Sales Tax 101 Square

The Square Sellers Guide to Sales Tax

by Mark Faggiano

Square sales tax

Square is one of the simplest ways to take payments from buyers. It’s no wonder that the little white point of sale device has become ubiquitous. The Square reader is so tiny that it’s even easy to take on the road.

But that mobility can create some complexity in your business when it comes to charging sales tax. For example, say you live and usually sell your handmade farm tables in Bristol, Virginia. The sales tax rate you would charge to buyers is 5.30%. But then perhaps you rent a booth at a trade show across the state line in Bristol, Tennessee. Not only do you now have to deal with sales tax in an entirely new state, you have to make sure you’re charging the Bristol, TN sales tax rate of 9.25%. That’s a big jump, and it also means money out of your pocket if you mess up and continue collecting your old Bristol, VA tax rate.

Do you see where sales tax for Square sellers can get complex?

This guide will assist you in understanding the ins and outs of sales tax as a Square merchant. Let us break it down for you:

Determine Sales Tax

Nexus Forty-five states and the District of Columbia require merchants to charge a sales tax to buyers. So before you should even worry about calculating sales tax, you must determine where you have sales tax nexus.

Sales tax nexus is just a fancy way of saying a “significant presence” in a state. You’ll always have a significant presence in the state where you live and do business out of. But other things that create sales tax nexus include:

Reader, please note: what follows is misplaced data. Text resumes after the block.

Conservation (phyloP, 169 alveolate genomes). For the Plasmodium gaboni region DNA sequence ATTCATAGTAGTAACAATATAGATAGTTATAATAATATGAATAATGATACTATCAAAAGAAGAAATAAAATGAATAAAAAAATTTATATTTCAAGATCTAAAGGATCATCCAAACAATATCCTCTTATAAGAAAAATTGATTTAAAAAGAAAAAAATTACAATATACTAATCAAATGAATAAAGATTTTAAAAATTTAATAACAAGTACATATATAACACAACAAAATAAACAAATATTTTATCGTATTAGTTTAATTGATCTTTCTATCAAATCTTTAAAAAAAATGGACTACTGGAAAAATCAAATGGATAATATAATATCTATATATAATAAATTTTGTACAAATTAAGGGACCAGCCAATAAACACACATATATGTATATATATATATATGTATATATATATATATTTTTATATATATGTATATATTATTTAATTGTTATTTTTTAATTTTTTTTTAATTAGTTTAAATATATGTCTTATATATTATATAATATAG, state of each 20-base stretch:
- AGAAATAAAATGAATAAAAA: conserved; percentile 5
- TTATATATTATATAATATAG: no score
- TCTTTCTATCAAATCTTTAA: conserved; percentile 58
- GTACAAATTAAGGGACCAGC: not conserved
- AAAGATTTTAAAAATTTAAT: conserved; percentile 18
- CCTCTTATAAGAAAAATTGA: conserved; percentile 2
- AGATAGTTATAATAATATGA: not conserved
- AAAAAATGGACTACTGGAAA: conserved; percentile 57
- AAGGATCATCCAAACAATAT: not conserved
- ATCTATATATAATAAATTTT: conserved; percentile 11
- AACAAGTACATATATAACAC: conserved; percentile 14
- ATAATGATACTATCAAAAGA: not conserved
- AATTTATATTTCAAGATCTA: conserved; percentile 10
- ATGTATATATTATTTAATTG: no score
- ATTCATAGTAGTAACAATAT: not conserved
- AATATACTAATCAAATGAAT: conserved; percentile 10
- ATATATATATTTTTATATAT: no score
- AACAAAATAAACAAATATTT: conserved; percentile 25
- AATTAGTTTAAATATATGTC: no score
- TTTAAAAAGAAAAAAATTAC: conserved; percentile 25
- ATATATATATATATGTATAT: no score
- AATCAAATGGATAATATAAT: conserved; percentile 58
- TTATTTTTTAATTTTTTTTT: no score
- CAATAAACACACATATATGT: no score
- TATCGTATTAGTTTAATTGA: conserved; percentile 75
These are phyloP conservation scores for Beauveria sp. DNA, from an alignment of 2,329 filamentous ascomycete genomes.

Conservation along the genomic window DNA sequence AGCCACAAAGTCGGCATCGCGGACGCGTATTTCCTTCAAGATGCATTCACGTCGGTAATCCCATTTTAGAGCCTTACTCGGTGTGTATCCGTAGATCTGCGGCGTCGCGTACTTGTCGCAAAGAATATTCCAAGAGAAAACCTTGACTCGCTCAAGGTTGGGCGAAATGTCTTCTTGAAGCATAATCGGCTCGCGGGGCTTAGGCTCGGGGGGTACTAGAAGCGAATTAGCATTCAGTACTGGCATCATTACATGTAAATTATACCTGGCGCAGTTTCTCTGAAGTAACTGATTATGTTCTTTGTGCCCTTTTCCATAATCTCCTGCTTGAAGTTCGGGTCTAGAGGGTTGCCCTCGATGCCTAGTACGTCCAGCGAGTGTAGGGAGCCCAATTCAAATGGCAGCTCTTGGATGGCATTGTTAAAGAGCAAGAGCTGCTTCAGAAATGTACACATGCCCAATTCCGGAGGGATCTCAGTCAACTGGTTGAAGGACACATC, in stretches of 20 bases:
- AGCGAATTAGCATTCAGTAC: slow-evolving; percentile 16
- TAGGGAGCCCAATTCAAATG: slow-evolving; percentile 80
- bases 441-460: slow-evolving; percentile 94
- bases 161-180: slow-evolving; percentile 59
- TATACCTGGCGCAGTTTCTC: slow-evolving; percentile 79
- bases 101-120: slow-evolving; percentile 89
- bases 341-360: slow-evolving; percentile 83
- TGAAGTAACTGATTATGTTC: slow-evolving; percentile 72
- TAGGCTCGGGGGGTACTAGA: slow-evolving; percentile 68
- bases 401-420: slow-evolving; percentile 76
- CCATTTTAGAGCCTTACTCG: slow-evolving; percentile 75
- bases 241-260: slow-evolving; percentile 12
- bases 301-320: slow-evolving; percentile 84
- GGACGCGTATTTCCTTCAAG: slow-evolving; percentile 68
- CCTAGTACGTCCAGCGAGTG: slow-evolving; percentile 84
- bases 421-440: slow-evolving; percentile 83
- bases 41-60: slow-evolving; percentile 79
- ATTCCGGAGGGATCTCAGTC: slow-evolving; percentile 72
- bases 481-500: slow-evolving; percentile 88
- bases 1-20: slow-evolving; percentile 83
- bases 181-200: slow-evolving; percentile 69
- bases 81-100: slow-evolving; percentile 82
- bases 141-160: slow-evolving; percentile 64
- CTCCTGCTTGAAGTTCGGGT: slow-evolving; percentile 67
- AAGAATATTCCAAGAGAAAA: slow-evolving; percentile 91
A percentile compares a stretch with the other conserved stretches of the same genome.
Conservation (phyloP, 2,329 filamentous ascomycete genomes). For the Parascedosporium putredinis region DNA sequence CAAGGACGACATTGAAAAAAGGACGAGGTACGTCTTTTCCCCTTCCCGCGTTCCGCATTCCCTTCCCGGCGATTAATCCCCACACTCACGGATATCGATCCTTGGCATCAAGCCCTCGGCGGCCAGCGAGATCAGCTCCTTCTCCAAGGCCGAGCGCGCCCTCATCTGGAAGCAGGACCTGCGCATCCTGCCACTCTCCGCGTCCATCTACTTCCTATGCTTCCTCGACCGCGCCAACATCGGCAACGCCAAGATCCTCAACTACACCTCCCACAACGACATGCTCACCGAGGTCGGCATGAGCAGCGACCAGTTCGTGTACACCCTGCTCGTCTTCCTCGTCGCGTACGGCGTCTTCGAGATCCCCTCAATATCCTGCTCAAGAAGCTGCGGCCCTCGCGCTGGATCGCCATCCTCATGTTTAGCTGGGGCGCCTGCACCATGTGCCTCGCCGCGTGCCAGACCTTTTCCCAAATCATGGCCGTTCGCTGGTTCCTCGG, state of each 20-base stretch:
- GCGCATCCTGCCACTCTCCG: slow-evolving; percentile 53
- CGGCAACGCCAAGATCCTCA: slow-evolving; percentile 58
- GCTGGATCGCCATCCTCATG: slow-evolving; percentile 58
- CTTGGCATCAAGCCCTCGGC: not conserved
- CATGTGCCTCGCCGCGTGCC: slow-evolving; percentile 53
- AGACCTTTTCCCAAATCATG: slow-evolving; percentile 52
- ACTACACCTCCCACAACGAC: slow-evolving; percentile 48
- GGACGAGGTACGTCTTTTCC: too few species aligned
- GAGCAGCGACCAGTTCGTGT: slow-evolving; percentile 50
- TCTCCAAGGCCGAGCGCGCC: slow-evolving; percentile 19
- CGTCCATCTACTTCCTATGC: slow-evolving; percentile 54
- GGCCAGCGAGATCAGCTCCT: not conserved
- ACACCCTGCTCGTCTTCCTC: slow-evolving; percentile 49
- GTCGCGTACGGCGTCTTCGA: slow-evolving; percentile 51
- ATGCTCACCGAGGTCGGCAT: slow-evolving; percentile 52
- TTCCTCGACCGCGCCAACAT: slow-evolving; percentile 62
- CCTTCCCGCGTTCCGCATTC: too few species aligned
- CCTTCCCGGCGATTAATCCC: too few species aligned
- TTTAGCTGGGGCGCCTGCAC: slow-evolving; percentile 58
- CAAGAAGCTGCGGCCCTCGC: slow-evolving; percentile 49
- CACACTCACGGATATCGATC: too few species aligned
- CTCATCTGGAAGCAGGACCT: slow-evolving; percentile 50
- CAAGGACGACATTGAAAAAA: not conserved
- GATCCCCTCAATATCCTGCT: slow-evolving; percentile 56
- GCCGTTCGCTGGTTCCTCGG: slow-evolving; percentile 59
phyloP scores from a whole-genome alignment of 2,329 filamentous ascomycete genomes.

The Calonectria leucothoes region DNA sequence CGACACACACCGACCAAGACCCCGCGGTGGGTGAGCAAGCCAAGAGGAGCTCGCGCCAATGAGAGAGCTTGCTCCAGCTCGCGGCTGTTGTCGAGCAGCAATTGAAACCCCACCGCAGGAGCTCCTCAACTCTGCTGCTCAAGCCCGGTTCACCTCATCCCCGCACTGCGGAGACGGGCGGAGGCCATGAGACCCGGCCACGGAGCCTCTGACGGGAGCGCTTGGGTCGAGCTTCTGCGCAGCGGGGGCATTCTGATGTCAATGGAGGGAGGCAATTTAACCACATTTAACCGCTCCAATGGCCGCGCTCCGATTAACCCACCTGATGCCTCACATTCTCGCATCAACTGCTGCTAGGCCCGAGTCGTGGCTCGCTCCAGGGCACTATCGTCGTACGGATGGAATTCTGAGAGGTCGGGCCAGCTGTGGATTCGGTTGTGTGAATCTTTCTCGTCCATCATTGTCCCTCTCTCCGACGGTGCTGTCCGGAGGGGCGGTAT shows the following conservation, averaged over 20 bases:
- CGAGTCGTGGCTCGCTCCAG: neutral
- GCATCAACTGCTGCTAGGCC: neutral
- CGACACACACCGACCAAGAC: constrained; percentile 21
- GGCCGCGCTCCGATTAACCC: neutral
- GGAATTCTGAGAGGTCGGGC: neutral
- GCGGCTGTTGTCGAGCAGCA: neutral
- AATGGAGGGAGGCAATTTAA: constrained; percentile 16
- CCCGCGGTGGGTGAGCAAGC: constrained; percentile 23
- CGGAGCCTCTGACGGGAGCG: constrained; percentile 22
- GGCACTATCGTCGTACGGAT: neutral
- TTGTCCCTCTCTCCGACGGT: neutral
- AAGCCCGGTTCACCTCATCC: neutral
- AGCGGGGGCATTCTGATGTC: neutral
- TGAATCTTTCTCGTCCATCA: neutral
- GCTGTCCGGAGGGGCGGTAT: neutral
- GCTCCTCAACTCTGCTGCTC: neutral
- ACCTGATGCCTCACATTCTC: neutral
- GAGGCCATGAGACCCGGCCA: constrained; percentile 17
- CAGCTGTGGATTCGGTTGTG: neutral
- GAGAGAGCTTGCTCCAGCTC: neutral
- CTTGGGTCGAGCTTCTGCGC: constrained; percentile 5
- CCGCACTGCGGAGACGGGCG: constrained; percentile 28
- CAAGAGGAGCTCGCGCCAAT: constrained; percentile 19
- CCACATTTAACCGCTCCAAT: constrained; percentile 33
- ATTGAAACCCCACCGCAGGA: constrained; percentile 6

• Having an office
  • Having an employee
  • Storing goods in a warehouse
  • Selling at a physical location in a state, such as at a trade show or craft fair
  • Another type of “significant presence” in a state

These are not the only things that create nexus. So if you do any sort of business in a state, it’s worth it to check with your state’s department of revenue to determine whether you have sales tax nexus. Having nexus and not charging sales tax could lead to audits and fines later.

In the example above, the seller has nexus in Virginia – where he runs his business most of the time, and potentially in Tennessee – because he crossed state lines to sell at a trade show.

Here’s a map to point you to each state’s taxing authority:

State Sales Tax Map

Once you’ve determined where you have sales tax nexus, your next step is to…

Register for a Sales Tax Permit

States require any sellers with sales tax nexus in their borders to register for a sales tax permit. To do this, go to your state’s department of revenue (or other taxing authority) and sign up. Some states hand out sales tax permits for free while others charge a small fee.

Once you have signed up for your sales tax permit, the state will tell you how often they want you to file and give you your sales tax filing deadlines. Most of the time you will file either monthly, quarterly or annually. Keep in mind that every state is different when it comes to sales tax. If you have nexus in more than one state, then one state may ask you to file quarterly while another only wants to hear from you once per year.

Some states consider it unlawful to collect sales tax in their name without a permit, so don’t skip this step.

Once you’ve figured out where you have sales tax nexus and registered for your sales tax permit, the next step is to…

Collect Sales Tax

The next step is to make sure you are collecting the correct amount of sales tax from buyers.

Typical Square merchants face a few different scenarios:

If you stay in one place and sell to walk in customers at your location, then you simply charge them your local sales tax rate. You can look that up by zip code here at TaxJar’s sales tax calculator or go to this sales tax rate link on your mobile device.

If you move around within your state and still sell to people on-site, then you must charge the sales tax rate of your current location.

Click here for a step-by-step guide to setting up sales tax collection in Square. Are you selling at a craft fair or other new-to-you location? You can also quickly and easily add the sales tax rate at your current location through your Square Register and TaxJar.